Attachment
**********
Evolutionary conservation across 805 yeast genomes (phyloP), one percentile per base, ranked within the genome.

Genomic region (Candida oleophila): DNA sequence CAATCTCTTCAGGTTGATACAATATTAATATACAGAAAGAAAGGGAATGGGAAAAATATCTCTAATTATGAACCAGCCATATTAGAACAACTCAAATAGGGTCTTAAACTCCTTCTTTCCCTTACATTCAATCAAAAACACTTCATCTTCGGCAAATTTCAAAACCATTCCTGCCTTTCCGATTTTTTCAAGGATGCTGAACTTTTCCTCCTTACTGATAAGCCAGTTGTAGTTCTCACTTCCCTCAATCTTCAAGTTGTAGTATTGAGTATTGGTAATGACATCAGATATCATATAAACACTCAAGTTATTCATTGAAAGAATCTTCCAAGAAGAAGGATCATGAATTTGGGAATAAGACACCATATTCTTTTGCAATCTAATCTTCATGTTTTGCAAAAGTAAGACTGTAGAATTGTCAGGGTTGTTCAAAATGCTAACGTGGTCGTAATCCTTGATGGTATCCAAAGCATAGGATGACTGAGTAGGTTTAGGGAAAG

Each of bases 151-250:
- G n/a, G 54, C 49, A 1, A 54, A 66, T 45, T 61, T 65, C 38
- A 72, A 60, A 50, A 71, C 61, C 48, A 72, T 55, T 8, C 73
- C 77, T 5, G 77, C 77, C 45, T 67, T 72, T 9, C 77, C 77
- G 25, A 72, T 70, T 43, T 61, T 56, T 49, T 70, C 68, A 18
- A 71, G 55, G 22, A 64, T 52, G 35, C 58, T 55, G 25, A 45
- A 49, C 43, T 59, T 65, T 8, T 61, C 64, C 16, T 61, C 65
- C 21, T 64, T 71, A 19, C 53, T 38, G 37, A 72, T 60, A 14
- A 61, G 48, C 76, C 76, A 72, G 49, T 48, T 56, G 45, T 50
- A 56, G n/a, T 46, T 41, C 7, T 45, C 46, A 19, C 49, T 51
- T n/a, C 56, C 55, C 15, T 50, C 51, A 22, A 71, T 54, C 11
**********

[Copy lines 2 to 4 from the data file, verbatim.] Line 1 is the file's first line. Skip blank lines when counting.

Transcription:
Genomic region (Candida oleophila): DNA sequence CAATCTCTTCAGGTTGATACAATATTAATATACAGAAAGAAAGGGAATGGGAAAAATATCTCTAATTATGAACCAGCCATATTAGAACAACTCAAATAGGGTCTTAAACTCCTTCTTTCCCTTACATTCAATCAAAAACACTTCATCTTCGGCAAATTTCAAAACCATTCCTGCCTTTCCGATTTTTTCAAGGATGCTGAACTTTTCCTCCTTACTGATAAGCCAGTTGTAGTTCTCACTTCCCTCAATCTTCAAGTTGTAGTATTGAGTATTGGTAATGACATCAGATATCATATAAACACTCAAGTTATTCATTGAAAGAATCTTCCAAGAAGAAGGATCATGAATTTGGGAATAAGACACCATATTCTTTTGCAATCTAATCTTCATGTTTTGCAAAAGTAAGACTGTAGAATTGTCAGGGTTGTTCAAAATGCTAACGTGGTCGTAATCCTTGATGGTATCCAAAGCATAGGATGACTGAGTAGGTTTAGGGAAAG

Each of bases 151-250:
- G n/a, G 54, C 49, A 1, A 54, A 66, T 45, T 61, T 65, C 38